Howie Roseman explained a facet of the Eagles’ grading system during his hour-long pre-draft sitdown with reporters Thursday. The Eagles take a longer-view approach to prospects, he said, projecting what they will be a couple years down the road as opposed to what they are now. With that in mind, they label the players as potential Pro Bowlers, really good starters, solid starters, etc.
In this draft class, the general manager says there are double-digit wide receivers that they consider top-tier.
“When you look at that first tier group of guys — and there is some variation in that first tier — I think you’re probably going to look at 10 guys who will end up being drafted at least in the first two rounds,” said Roseman. “And then there is that next level group of solid starters where I think you can be sitting there in the fourth round and get a guy who is going to be, by our pro definition, a red starter in this league, and usually that’s hard to find in the fourth and fifth round.”
Ten is a pretty large number. There is an excellent chance that at least one is available when the Eagles select at 22, and perhaps when they pick again at 54.
“When you look back at the history of the drafts, the wide receiver position always goes later to begin with. And now with the influx of the underclassmen at the wide receiver position, I just think that’s how it will turn out,” said Roseman.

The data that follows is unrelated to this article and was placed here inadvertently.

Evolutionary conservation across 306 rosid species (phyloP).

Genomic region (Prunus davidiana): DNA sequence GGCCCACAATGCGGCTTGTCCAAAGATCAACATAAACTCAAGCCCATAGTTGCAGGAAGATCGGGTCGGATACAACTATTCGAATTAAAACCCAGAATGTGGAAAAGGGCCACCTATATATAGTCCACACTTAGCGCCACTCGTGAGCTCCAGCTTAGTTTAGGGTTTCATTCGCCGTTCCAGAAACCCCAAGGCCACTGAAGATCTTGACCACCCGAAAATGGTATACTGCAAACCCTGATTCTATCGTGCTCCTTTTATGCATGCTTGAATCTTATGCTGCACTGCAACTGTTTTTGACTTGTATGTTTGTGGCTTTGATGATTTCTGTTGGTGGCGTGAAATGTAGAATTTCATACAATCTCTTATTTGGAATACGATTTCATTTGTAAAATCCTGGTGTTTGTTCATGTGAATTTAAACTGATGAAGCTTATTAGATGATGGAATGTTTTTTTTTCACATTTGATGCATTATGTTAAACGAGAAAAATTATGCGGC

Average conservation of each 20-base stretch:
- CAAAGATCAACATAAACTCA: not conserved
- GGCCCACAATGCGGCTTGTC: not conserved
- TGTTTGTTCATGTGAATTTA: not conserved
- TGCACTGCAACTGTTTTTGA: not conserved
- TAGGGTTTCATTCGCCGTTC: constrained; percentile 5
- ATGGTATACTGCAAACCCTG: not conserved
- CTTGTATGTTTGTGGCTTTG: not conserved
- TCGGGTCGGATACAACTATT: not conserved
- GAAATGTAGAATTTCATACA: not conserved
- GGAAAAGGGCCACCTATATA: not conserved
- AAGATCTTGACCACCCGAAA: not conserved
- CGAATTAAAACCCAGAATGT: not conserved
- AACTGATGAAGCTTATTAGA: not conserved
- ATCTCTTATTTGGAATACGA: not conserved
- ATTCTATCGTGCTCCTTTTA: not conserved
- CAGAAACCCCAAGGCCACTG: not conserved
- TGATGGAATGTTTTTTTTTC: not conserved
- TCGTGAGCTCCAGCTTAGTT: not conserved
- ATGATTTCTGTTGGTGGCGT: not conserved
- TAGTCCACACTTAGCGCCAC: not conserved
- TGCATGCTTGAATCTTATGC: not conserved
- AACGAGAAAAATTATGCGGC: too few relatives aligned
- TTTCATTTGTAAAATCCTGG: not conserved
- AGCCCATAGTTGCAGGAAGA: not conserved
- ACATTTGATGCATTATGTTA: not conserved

We don’t know which 10 the Eagles have in that first group, or the level of “variation” from one to the next. To give us something to work off, here’s CBS Sports‘ rankings of the top 10 receivers in this draft:
1) Sammy Watkins (6-1, 211), Clemson
2) Mike Evans (6-5, 231), Texas A&M
3) Odell Beckham, Jr. (5-11, 198), LSU
4) Brandin Cooks (5-10, 189), Oregon State
5) Marqise Lee (6-0, 192), USC
6) Allen Robinson (6-3, 220), Penn State
7) Donte Moncrief (6-2, 221), Ole Miss
8) Jordan Matthews (6-3, 212), Vanderbilt
9) Cody Latimer (6-3, 215), Indiana
10) Martavis Bryant (6-4, 211), Clemson
Each of these players were given first or second round grades. Kelvin Benjamin (6-5, 240), their 11th-ranked player, also had a second-round grade. Including Benjamin, nine of the 11 players are 6-foot or taller, and eight weigh 200 pounds or more. Measurables are important to keep in mind when trying to decipher who the Eagles are interested in. That, of course, isn’t the only factor. Roseman pointed to Jeremy Maclin when discussing the kinds of traits this team is looking for.
“He’s a really good route-runner, he’s got really good hands, he’s got really good quickness, he’s got good size. Those are all factors that we think fits in what we’re doing out there,” said Roseman.
How many of the receivers in this class fit that description and check off the boxes for character and versatility as well? Now you’re talking about a smaller number. Still, the Eagles seem to feel confident that even if they don’t strike early, they can find a wideout that can develop into a starter — and potentially an elite starter — in this draft.